I have three variable in my Typescript class :


in another part of the class i try to make the addition of the two variable A and B :

this.C = this.A+this.B; // A =20 and B = 50;

and I display C in the html template


My problem is, instead of getting the addition of the TWO variable (20+50=70) i get the concatenation (2050)!!

Can someone help me please ?


Here is the exact code portion that cause problem :

goTo(page:number,type:script) {
    this.pageFirstLineNumber = page;
    this.pageLastLineNumber = page + this.LINE_OFFSET; //concatenation!!

Notice that pageLastNumber is declared as number type, LINE_OFFSET is olso number type, i have found a solution to this issue but the typescript compiler output an error (forbidden eval):

this.pageFirstLineNumber = eval(page.toString()); // now It works !!
this.pageLastLineNumber = page + this.LINE_OFFSET; //concatenation!!


Here is the declaration of the LINE_OFFSET variable :

private _calculateOffset(fontSize: number) {
    let linesDiff = (fontSize * 27) / 14;
    let lines:number = 27 - (linesDiff - 27);
    this.LINE_OFFSET = Math.floor(lines);
    if (fontSize >= 17 && fontSize <= 20) {
        this.LINE_OFFSET += (Math.floor(fontSize / 3) - 2);
    if (fontSize > 20 && fontSize <= 23) {
        this.LINE_OFFSET += (Math.floor(fontSize / 2) - 2);
    if (fontSize > 23 && fontSize <= 25) {
        this.LINE_OFFSET += (Math.floor(fontSize / 2));}
    if (fontSize > 25 && fontSize <= 27) {
        this.LINE_OFFSET += (Math.floor(fontSize / 2) + 1);
    if (fontSize > 27 && fontSize <= 30) {
        this.LINE_OFFSET += (Math.floor(fontSize / 2) + 4);
  • 1
    Please add to your question the part where you assign values to A and B Sep 1, 2016 at 11:04
  • 1
    It makes no difference how those properties are declared, if at runtime you get a string then it's a string regardless of if they were declared as numbers. How is this.LINE_OFFSET assigned? Also, don't use eval, use parseInt or parseFloat or Number Sep 1, 2016 at 15:20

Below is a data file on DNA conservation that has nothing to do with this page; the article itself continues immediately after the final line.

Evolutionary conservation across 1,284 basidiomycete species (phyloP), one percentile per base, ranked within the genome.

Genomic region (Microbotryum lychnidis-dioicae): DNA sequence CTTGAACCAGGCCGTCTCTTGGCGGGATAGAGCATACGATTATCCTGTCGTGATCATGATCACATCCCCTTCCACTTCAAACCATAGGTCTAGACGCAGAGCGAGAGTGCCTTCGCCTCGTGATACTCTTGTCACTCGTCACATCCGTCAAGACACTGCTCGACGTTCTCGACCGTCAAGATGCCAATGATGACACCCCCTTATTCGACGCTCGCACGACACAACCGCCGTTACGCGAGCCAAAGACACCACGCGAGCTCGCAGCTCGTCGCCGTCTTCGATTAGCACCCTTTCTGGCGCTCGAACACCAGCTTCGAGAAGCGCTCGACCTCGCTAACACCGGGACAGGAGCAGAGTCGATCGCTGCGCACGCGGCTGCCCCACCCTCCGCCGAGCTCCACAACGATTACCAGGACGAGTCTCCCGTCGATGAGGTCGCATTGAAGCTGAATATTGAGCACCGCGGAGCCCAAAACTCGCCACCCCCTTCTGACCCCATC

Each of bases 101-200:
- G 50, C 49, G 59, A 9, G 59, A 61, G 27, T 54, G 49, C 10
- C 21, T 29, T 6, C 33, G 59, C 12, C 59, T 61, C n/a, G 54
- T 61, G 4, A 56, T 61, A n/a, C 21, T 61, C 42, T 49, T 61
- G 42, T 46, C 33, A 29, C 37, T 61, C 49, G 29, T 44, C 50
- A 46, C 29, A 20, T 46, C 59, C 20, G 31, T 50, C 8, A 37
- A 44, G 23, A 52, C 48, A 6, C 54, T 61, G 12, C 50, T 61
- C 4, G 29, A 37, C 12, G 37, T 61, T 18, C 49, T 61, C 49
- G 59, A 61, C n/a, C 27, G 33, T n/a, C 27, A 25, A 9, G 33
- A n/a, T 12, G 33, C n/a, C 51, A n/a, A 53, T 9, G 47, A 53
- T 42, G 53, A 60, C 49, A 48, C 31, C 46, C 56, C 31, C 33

7 Answers 7


prepend the numbers with +:

let a = +b + +c;


  • 2
    I don't know why OP didn't choose this simple solution. May be it's not practical? Jul 12, 2019 at 6:03
  • 1
    @VijayKumarKanta it doesn't address the core of the problem where you've overruled TypeScript's type inference. You now have to overrule the overrule. So, you're not actually using TypeScript - you're writing JavaScript with extra steps and don't benefit from any of the core features of TS.
    – VLAZ
    Feb 3, 2020 at 14:50

When you declare in an interface that a property is a number then it stays as a declaration only, it won't be translated into javascript.

For example:

interface Response {
    a: number;
    b: number;

let jsonString = '{"a":"1","b":"2"}';
let response1 = JSON.parse(jsonString) as Response;

console.log(typeof response1.a); // string 
console.log(typeof response1.b); // string
console.log(response1.a + response1.b); // 12

As you can see, the json has the a and b as strings and not as numbers and declaring them as numbers in the interface has no effect on the runtime result.

If what you get from your server is encoded as strings instead of numbers then you'll need to convert them, for example:

let response2 = {
    a: Number(response1.a),
    b: Number(response1.b)
} as Response;

console.log(typeof response2.a); // number 
console.log(typeof response2.b); // number
console.log(response2.a + response2.b); // 3

(entire code in playground)


Problem is variable typecasting not done. You need to do in following way.

A : parseInt(number); B : parseInt(number);

then you will get sum C= A+b instead of concatenation.

  • 2
    It's not typecasting, it's conversion. Also, in his example number is not a variable but a type declaration. Sep 1, 2016 at 11:12

I ran into similar problem , was able to solve as below :

C:number =0;
C= Number.parseInt(A.toString()) + Number.parseFloat(B.toString());
console.log("C=" + C );

seems stupid , to convert a number to string and parse again to number , but this is how I solved my problem.


Finnaly i find what cause the error, i get the page variable from the html template (its an input value), it is defined as number type in the function parameter, but in reality is a string and typescript cant check the type of variable from html template, so when a try parseInt(page) static typping highlight an error ! i have soved the issue by giving the page variable an "" type, then applying parseInt to the page variable.

  • thank you for the explanation, I could not figure out why it was a string even thou my form model declared the field as a number. I would have expected for the value returned by the input element to be cast to a number
    – Johnny
    Oct 21, 2022 at 17:02

That means there are string values in either A or B variables. Check your code for unsafe parts, I mean casting to <any>, and casting server responses to interfaces. That could cause to have string values in number variables.

  • In my server response interfaces , the variables i'am trying to display are declared in "number " type ! Sep 1, 2016 at 12:21
  • @NacimIdjakirene Did you check the server response? Maybe the type interface is just wrong! If the server response doesn't match the type interface in typescript, it remains undetected as typescript will not perform runtime type checks, it just assumes the right types. Sep 1, 2016 at 12:46

const value = Number(stringOrNum)+1;

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